Getting ready for NaNoWriMo.
If you’ve participated in NaNoWriMo before or you’ve signed up for this year, you’ve probably received an introductory email by now. Are you feeling excited about the prospect of writing 50,000 words in a month? Daunted?
Whatever the emotion, it’s time to prepare for the writing marathon that is NaNoWriMo.
Starting work on your NaNoWriMo novel before November isn’t cheating. If you want to achieve novel success, now is the time to plan your story. November 1st is not the time to sit in front of your computer and try to develop a story idea. You’ll want to hit a certain word count per day, so you’d better hit the ground typing.
Thinking is a very important part of writing. Some might say that it’s the least appreciated but most important part of the process. November is the time for tap-tap-tapping. October is the month for thinking ahead.
We know that it’s an exciting time, but the election is nearly over! Turn off the TV. If something cataclysmic happens, your friends will tell you about it.
Whatever happens, NaNoWriMo will go on. If you’re thinking of being part of it, we want to help you.
If you like to make stories up as you go along, our advice is that you take a more balanced approach when tackling NaNoWriMo. When you have an outline of any length, you know where you’re going and how far along the path you are. Both of these things become essential when you’re trying to write 50,000 words in 30 days. Knowing what you’re going to write every time you sit at your computer is going to help you, especially if you’re feeling fatigued in the final days of the month.
With an outline, you’ll be able to give your story a neat story arc. You’ll be less at risk of falling short of 50k or having to overshoot your word count goal to tie up your story.
Seaters: Inspire yourself. Write sketches of your characters.
If you like to plan your stories in advance, keep yourself excited and inspired by getting more familiar with your characters. Try writing character sketches. Put them in situations to see how they react. You might even try pretending to be one of your characters next time you are in town.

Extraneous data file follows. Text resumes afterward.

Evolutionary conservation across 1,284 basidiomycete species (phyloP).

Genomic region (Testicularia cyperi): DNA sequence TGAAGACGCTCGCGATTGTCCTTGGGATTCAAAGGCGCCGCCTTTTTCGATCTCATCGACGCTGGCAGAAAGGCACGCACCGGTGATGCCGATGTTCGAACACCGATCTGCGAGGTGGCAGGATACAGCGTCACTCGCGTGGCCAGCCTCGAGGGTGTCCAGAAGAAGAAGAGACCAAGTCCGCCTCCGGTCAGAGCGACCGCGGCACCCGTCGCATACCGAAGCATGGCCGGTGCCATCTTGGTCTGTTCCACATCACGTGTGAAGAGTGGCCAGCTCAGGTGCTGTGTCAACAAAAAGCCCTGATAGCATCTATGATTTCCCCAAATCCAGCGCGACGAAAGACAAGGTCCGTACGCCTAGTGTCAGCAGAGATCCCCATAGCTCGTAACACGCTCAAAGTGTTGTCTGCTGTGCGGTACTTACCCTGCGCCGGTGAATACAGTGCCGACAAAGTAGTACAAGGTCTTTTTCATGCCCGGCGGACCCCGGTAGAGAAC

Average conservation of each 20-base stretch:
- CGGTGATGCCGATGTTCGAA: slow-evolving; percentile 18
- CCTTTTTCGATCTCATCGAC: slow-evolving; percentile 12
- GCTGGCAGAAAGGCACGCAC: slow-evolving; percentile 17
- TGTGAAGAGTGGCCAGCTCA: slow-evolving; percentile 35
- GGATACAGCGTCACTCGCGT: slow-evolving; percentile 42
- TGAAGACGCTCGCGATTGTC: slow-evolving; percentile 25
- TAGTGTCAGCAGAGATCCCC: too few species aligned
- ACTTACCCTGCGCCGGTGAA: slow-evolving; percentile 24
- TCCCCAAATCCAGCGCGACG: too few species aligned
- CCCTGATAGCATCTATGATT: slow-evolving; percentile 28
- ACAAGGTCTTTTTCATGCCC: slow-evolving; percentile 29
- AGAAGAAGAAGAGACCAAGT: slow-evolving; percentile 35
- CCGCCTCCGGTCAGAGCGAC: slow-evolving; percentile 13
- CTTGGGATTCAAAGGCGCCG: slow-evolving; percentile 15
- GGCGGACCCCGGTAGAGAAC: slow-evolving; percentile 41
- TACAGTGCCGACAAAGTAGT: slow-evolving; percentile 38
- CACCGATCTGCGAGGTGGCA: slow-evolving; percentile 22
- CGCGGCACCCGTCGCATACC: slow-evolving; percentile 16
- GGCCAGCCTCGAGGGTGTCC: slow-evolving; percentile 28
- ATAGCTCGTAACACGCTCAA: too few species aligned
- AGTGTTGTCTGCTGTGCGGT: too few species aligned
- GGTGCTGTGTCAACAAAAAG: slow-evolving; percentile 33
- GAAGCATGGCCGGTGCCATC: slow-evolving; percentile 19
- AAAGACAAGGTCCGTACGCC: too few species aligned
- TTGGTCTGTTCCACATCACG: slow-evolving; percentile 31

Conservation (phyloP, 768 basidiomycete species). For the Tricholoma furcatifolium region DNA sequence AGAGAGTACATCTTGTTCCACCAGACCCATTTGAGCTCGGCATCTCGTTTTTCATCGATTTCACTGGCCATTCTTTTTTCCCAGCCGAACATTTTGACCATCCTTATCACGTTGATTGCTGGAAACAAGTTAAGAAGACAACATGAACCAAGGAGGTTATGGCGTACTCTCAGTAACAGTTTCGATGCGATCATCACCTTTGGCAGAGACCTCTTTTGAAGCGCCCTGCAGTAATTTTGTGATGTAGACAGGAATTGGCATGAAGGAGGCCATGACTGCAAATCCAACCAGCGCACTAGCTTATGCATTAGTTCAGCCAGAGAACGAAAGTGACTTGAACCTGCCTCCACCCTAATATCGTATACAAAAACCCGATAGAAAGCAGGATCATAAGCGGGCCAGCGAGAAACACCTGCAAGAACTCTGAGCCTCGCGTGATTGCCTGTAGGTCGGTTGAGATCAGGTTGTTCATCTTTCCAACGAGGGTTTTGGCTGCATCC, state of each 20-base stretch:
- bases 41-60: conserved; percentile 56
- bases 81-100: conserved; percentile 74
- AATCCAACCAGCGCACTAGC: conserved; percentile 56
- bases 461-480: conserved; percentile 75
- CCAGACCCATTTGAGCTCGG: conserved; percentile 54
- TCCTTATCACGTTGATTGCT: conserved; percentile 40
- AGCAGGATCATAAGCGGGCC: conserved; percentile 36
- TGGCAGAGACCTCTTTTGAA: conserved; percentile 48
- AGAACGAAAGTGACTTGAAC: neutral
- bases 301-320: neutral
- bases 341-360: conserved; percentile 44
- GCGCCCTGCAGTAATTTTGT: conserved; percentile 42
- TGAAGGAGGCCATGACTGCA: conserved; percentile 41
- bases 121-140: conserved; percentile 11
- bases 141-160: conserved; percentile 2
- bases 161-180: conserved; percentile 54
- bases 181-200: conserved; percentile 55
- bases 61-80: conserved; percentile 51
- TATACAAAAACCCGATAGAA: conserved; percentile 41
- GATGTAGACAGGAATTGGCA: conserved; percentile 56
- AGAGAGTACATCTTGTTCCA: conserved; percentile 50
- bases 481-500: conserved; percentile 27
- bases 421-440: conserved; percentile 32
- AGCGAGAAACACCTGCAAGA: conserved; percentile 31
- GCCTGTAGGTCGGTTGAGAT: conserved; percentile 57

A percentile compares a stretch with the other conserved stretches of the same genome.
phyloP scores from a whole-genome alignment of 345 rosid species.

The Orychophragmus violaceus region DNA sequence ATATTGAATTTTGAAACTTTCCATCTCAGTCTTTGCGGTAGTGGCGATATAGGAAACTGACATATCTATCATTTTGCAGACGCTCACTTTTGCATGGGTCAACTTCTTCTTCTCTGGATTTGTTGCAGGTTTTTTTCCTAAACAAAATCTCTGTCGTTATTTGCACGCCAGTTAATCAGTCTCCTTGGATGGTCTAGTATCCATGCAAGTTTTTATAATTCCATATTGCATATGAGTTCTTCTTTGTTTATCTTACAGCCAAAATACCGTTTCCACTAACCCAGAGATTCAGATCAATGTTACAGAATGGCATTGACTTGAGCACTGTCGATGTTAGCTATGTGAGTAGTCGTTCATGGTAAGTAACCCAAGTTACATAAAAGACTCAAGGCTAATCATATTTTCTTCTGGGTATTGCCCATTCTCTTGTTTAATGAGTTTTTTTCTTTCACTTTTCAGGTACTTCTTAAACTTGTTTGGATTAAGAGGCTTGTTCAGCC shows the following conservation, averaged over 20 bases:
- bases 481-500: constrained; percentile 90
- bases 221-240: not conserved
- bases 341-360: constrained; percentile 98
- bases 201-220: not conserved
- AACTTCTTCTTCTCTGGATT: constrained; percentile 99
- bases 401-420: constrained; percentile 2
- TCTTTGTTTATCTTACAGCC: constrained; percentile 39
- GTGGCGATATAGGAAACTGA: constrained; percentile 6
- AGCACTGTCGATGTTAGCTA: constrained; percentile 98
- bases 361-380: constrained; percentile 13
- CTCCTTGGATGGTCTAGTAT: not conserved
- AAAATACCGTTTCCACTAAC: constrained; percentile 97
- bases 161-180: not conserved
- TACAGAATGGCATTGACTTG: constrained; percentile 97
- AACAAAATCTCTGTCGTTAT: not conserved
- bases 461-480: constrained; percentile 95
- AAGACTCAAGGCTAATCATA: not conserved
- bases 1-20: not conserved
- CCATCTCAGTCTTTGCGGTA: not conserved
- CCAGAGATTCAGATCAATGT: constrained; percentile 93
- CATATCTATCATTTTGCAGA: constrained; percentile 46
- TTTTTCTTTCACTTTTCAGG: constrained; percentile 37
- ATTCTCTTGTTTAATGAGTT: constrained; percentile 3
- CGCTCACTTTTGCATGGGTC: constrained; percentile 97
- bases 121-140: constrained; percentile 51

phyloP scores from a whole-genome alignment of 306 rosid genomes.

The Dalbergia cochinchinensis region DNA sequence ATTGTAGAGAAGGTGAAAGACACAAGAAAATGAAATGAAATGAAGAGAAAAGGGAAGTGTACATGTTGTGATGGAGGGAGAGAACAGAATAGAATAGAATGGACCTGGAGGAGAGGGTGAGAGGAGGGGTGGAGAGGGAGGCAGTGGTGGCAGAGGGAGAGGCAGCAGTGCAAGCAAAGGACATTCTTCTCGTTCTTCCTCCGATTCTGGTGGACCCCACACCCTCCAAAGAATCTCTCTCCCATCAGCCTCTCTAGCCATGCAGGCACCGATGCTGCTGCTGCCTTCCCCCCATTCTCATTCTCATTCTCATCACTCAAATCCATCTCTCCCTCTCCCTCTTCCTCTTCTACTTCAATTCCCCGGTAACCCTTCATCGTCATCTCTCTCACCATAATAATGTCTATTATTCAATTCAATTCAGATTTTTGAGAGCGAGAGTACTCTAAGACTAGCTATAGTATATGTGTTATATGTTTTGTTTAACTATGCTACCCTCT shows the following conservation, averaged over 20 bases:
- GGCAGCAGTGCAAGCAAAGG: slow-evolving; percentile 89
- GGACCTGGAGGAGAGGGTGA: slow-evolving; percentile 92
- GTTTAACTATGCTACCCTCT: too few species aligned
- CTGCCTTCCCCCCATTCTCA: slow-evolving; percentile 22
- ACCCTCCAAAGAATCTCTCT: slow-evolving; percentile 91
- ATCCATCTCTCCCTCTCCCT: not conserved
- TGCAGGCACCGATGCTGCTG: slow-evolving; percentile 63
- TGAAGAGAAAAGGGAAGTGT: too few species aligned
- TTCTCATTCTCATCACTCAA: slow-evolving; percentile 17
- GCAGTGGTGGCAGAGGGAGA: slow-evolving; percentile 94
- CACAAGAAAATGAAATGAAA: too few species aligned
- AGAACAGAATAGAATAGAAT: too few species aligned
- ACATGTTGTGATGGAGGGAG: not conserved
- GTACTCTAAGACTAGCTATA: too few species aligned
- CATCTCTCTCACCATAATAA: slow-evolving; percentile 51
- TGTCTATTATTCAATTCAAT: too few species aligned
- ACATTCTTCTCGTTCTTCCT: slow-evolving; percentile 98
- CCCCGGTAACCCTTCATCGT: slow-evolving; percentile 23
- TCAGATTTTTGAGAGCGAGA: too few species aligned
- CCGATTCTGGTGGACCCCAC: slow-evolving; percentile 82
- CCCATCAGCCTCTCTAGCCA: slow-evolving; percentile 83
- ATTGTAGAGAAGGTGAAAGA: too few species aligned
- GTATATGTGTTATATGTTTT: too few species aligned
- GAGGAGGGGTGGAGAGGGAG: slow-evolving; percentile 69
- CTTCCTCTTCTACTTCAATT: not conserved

Describe in detail the scene where your story takes place.
A problem with many stories is that they seem to float, as if the action could have taken place in any location and it wouldn’t have made any difference to the story. This can happen easily when the story is written quickly.
Use some of your preparation to time to make sure that your story is anchored to clear settings. Think of Emily Bronte’s Wuthering Heights or Stephen King’s The Shining, where the setting is as important as the characters themselves.
Plan for the inevitable interruption.
Achieving 50,000 words in 30 days means writing around 1,650 words per day.
Whether you feel horror staring at these figures or it seems a manageable goal, you also need to work in time that you will spend dealing with interruptions.
- “Mummy? Daddy? I don’t feel so … bleurgh!” One evening lost.
- Surprise! Visitors from out of town are on a road trip and they’ve got nowhere else to stay. You know, because you asked. One weekend lost.
- You turn on your machine and are greeted by a blue screen. Three days lost.
Planning to write the minimum per day is asking for trouble! Round up to 1750 – 2000 words and you’ll be able to withstand a few interruptions to your writing regime. If you know that you can do a few extra hundred words at weekends, go for it, from the beginning. Don’t leave it until the last few days to try to make up a 30k backlog. This is unlikely to be fun for you as a writer and, despite your best intentions, you’re probably not going to be much fun to be around.
Get the most out of NaNoWriMo by putting the most in, from the very start.
And you really can start (planning) now.